While Obama’s administration is certainly not interested in putting boots on the ground – guaranteeing that all military activity will be limited to aerial bombardment – security officials in Washington understand very well the grave risks posed by the potential spread of the Islamic State into Libya. A country already on the verge of security breakdown, Libya presents worrying prospects of becoming the next Syria or Iraq. The problem here is that with no territorial buffers other than the Mediterranean Sea, it is only several dozen miles away from European shores. – Idris al-Kanburi
The adventures of Miss Faiza
Al-Sharq al-Awsat, London, August 5
Last week several newspapers reported that Faiza Shaheen, a British National Health Service employee, was stopped and questioned at Doncaster Airport in the UK, after being spotted reading a book in Arabic on her flight. Upon her arrival to the country, Miss Faiza was escorted off the plane and interrogated for “suspicious behavior” reported to the authorities by her fellow passengers. Later, it turned out that her book was – shockingly enough – an award-winning novel by a Syrian author, and that Faiza was simply making her way back home from a vacation in Turkey.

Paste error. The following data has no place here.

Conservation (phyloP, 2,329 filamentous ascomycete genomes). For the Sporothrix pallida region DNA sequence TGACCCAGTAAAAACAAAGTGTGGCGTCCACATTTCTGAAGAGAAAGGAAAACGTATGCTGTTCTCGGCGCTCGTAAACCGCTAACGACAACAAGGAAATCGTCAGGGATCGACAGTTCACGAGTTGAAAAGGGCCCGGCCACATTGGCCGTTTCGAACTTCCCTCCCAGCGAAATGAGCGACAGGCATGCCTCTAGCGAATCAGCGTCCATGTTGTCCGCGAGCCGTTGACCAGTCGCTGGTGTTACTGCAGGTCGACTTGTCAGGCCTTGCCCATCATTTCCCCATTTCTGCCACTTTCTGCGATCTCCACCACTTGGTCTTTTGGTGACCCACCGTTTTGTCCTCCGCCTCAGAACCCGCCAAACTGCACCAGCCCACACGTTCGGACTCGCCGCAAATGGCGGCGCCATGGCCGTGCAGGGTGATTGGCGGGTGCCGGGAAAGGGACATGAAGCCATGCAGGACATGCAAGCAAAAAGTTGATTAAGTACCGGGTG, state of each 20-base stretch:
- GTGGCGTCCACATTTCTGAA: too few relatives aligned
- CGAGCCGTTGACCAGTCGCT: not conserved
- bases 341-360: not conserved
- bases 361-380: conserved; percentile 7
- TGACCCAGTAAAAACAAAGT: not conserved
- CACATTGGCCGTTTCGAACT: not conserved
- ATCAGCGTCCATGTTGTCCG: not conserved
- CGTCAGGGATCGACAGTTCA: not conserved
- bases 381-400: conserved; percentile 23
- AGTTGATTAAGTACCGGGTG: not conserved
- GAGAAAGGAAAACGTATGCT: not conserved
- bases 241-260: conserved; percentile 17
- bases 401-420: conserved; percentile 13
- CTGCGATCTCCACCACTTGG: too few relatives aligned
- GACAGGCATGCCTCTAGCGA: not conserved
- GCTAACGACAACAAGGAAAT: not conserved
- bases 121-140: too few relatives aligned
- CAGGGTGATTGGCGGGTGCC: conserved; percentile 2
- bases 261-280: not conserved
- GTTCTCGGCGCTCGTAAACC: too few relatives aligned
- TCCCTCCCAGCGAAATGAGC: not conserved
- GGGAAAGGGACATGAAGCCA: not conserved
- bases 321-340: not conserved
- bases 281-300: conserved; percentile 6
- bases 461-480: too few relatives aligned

To many, this story might seem insignificant – just another false alarm in a long series of similar events.
To others, however, this is a daily reality. Indeed, since the September 11 attacks, levels of suspicion against Muslim citizens reached unprecedented high levels.
Things began to somewhat improve in recent years, but again took a downturn as soon as terrorist attacks began sweeping Europe in recent months. Once again, just like in 2001, Muslims are placed on a pedestal and portrayed as extremists who collectively condone terrorism and violence. Muslim citizens increasingly find themselves barred from entering certain countries.
They face unnecessarily long security screenings. They are prevented from registering in certain schools or living in certain neighborhoods. As Miss Faiza’s experience shows, they must think twice about their simplest actions – even reading a book.